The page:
For a complete CBMA claim to be considered, the importer must provide CBP with a complete and accurate CBMA spreadsheet, controlled group spreadsheet and assignment certification. Missing, incomplete or inaccurate documents may result in the liquidation of entries at the higher non-CBMA rate.
In the Federal Register, the U.S. State Department has released a final rule amending International Traffic in Arms Regulations (ITAR) by revising the licensing exemption for transfers made by or for an agency of the U.S. government.
Effective April 19, 2019, the final rule revises ITAR provisions to clarify when exports, re-exports, re-transfers, temporary imports and performance of a defense service may be made by or for an agency of the U.S. government without a license (including by employees of the U.S. government in the performance of their official duties), and expands the scope of the ITAR exemption to allow for permanent exports, re-exports, and re-transfers, in addition to temporary exports and imports, and to allow transfers by third parties acting for the U.S. government.
In August of 2015, Haverly Systems, Inc. issued invoices relating to the licensing of software and software support services to a Russian energy company, an entity that was eventually listed by OFAC on a sanctions identification list). Although the invoices originally contained payment due dates of between 30 and 70 days from the date of issuance, approximately 70 days after the issuance of the invoices, the Russian company notified the U.S. company that it required certain corrected tax documentation in order to make the payment. The U.S. company took several months to obtain the corrected tax documentation. After receiving the tax documentation, the purchasing entity made the payment on the first invoice (which the U.S. company received in late May 2016, some nine months after its issuance).
From May 2016 to late October 2016, the Russian company made four attempts to remit payment related to the second invoice; each payment was rejected by financial institutions after determining the transaction was prohibited by OFAC’s regulations as debt of greater than 90 days maturity of an entity subject to the Ukraine sanctions regulations and an executive decree. At points during the period associated with these rejected payment attempts, the U.S. company received information from the purchasing entity regarding the rejected transactions.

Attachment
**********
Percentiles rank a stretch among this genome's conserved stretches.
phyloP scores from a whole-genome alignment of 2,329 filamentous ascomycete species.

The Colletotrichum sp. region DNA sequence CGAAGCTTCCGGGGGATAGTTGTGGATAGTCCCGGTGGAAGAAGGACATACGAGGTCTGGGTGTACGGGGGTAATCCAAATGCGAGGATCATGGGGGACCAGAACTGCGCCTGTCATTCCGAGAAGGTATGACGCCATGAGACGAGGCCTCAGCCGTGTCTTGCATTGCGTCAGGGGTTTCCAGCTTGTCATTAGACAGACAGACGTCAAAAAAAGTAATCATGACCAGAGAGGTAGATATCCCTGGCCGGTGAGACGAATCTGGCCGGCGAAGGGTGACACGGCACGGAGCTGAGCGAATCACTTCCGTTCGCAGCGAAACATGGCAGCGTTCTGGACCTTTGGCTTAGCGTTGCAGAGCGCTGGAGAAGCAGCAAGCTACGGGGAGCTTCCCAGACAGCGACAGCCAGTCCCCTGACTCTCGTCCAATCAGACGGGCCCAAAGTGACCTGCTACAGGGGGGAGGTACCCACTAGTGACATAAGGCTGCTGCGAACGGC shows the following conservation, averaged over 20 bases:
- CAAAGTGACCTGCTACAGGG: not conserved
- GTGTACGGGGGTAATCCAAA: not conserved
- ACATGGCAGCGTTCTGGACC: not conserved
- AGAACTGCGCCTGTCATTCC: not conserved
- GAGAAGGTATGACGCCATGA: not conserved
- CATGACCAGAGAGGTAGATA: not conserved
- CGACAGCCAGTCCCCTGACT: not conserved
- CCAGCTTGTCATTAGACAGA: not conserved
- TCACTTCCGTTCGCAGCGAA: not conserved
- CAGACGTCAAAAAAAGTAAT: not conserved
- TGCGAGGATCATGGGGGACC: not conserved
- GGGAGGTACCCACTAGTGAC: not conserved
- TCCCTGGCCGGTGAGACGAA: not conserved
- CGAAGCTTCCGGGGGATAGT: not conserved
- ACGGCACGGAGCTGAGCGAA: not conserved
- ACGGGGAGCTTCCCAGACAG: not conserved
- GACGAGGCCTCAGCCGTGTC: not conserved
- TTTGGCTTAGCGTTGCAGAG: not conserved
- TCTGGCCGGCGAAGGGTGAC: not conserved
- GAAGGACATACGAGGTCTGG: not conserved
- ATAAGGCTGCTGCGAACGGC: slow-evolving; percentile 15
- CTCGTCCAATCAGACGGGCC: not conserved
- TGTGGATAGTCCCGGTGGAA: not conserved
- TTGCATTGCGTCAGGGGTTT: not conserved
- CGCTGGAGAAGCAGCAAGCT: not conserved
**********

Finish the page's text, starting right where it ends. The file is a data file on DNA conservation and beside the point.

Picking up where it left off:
OFAC identified the U.S. company as having transacted or dealt in new debt of greater than 90-days maturity of an entity on the sanction’s identification list. OFAC further determined that the U.S. corporation did not voluntary self-disclose the apparent violations to OFAC, and the apparent violations constitute a non-egregious case.
OFAC further determined that the U.S. corporation did not voluntary self-disclose the apparent violations to OFAC, and the apparent violations constitute a non-egregious case. Haverly Systems, Inc. agreed to pay just over $75,000 to settle its potential civil liability for two apparent violations of the Ukraine Related Sanctions Regulations.
Commerce made CVD findings only, with regard to imports of glycine from China, and determined that exporters from China received countervailable subsidies at a rate of 144.01%.
Commerce made AD and CVD findings with regard to imports of glycine from India, finding that exporters from India have sold glycine at less than fair value in the United States at rates of 7.75% to 10.86% and determined that exporters from India received countervailable subsidies at rates of 3.03% to 6.99%.
Commerce made AD findings only, with regard to imports of glycine from Japan, finding that exporters from Japan have sold glycine at less than fair value in the United States at rates of 53.66% to 86.22%.